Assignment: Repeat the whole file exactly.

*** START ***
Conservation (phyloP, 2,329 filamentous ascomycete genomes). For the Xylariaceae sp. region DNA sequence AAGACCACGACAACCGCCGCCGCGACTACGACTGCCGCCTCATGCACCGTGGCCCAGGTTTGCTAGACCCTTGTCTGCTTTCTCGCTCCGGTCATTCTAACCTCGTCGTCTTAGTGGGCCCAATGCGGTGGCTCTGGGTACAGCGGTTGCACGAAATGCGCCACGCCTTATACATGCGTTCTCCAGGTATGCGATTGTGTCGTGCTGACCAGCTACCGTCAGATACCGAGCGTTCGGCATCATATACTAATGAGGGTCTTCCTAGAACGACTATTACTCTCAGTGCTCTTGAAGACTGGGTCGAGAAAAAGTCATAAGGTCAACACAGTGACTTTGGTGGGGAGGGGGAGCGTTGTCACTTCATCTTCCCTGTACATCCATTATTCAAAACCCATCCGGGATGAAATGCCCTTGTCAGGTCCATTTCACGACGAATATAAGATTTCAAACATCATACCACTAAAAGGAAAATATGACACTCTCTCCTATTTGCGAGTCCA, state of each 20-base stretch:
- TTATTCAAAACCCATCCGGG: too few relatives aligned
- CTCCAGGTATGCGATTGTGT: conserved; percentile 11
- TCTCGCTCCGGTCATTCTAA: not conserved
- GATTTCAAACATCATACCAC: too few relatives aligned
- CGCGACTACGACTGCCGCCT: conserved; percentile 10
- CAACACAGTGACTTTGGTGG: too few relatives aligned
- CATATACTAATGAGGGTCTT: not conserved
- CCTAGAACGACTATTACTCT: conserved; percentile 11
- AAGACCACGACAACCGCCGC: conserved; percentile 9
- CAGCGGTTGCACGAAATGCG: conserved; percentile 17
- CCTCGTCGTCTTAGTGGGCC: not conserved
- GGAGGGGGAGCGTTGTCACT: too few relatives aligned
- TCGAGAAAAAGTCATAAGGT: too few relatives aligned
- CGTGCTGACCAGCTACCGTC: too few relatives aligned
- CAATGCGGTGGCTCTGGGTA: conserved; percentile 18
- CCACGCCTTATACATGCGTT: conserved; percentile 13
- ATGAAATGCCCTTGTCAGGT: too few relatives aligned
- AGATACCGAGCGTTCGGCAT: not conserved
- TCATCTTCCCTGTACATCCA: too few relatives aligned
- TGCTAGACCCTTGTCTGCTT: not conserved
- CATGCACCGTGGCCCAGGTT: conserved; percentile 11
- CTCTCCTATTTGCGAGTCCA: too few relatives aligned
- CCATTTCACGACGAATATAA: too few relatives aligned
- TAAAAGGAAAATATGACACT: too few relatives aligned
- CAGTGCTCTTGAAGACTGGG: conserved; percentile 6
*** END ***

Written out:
Conservation (phyloP, 2,329 filamentous ascomycete genomes). For the Xylariaceae sp. region DNA sequence AAGACCACGACAACCGCCGCCGCGACTACGACTGCCGCCTCATGCACCGTGGCCCAGGTTTGCTAGACCCTTGTCTGCTTTCTCGCTCCGGTCATTCTAACCTCGTCGTCTTAGTGGGCCCAATGCGGTGGCTCTGGGTACAGCGGTTGCACGAAATGCGCCACGCCTTATACATGCGTTCTCCAGGTATGCGATTGTGTCGTGCTGACCAGCTACCGTCAGATACCGAGCGTTCGGCATCATATACTAATGAGGGTCTTCCTAGAACGACTATTACTCTCAGTGCTCTTGAAGACTGGGTCGAGAAAAAGTCATAAGGTCAACACAGTGACTTTGGTGGGGAGGGGGAGCGTTGTCACTTCATCTTCCCTGTACATCCATTATTCAAAACCCATCCGGGATGAAATGCCCTTGTCAGGTCCATTTCACGACGAATATAAGATTTCAAACATCATACCACTAAAAGGAAAATATGACACTCTCTCCTATTTGCGAGTCCA, state of each 20-base stretch:
- TTATTCAAAACCCATCCGGG: too few relatives aligned
- CTCCAGGTATGCGATTGTGT: conserved; percentile 11
- TCTCGCTCCGGTCATTCTAA: not conserved
- GATTTCAAACATCATACCAC: too few relatives aligned
- CGCGACTACGACTGCCGCCT: conserved; percentile 10
- CAACACAGTGACTTTGGTGG: too few relatives aligned
- CATATACTAATGAGGGTCTT: not conserved
- CCTAGAACGACTATTACTCT: conserved; percentile 11
- AAGACCACGACAACCGCCGC: conserved; percentile 9
- CAGCGGTTGCACGAAATGCG: conserved; percentile 17
- CCTCGTCGTCTTAGTGGGCC: not conserved
- GGAGGGGGAGCGTTGTCACT: too few relatives aligned
- TCGAGAAAAAGTCATAAGGT: too few relatives aligned
- CGTGCTGACCAGCTACCGTC: too few relatives aligned
- CAATGCGGTGGCTCTGGGTA: conserved; percentile 18
- CCACGCCTTATACATGCGTT: conserved; percentile 13
- ATGAAATGCCCTTGTCAGGT: too few relatives aligned
- AGATACCGAGCGTTCGGCAT: not conserved
- TCATCTTCCCTGTACATCCA: too few relatives aligned
- TGCTAGACCCTTGTCTGCTT: not conserved
- CATGCACCGTGGCCCAGGTT: conserved; percentile 11
- CTCTCCTATTTGCGAGTCCA: too few relatives aligned
- CCATTTCACGACGAATATAA: too few relatives aligned
- TAAAAGGAAAATATGACACT: too few relatives aligned
- CAGTGCTCTTGAAGACTGGG: conserved; percentile 6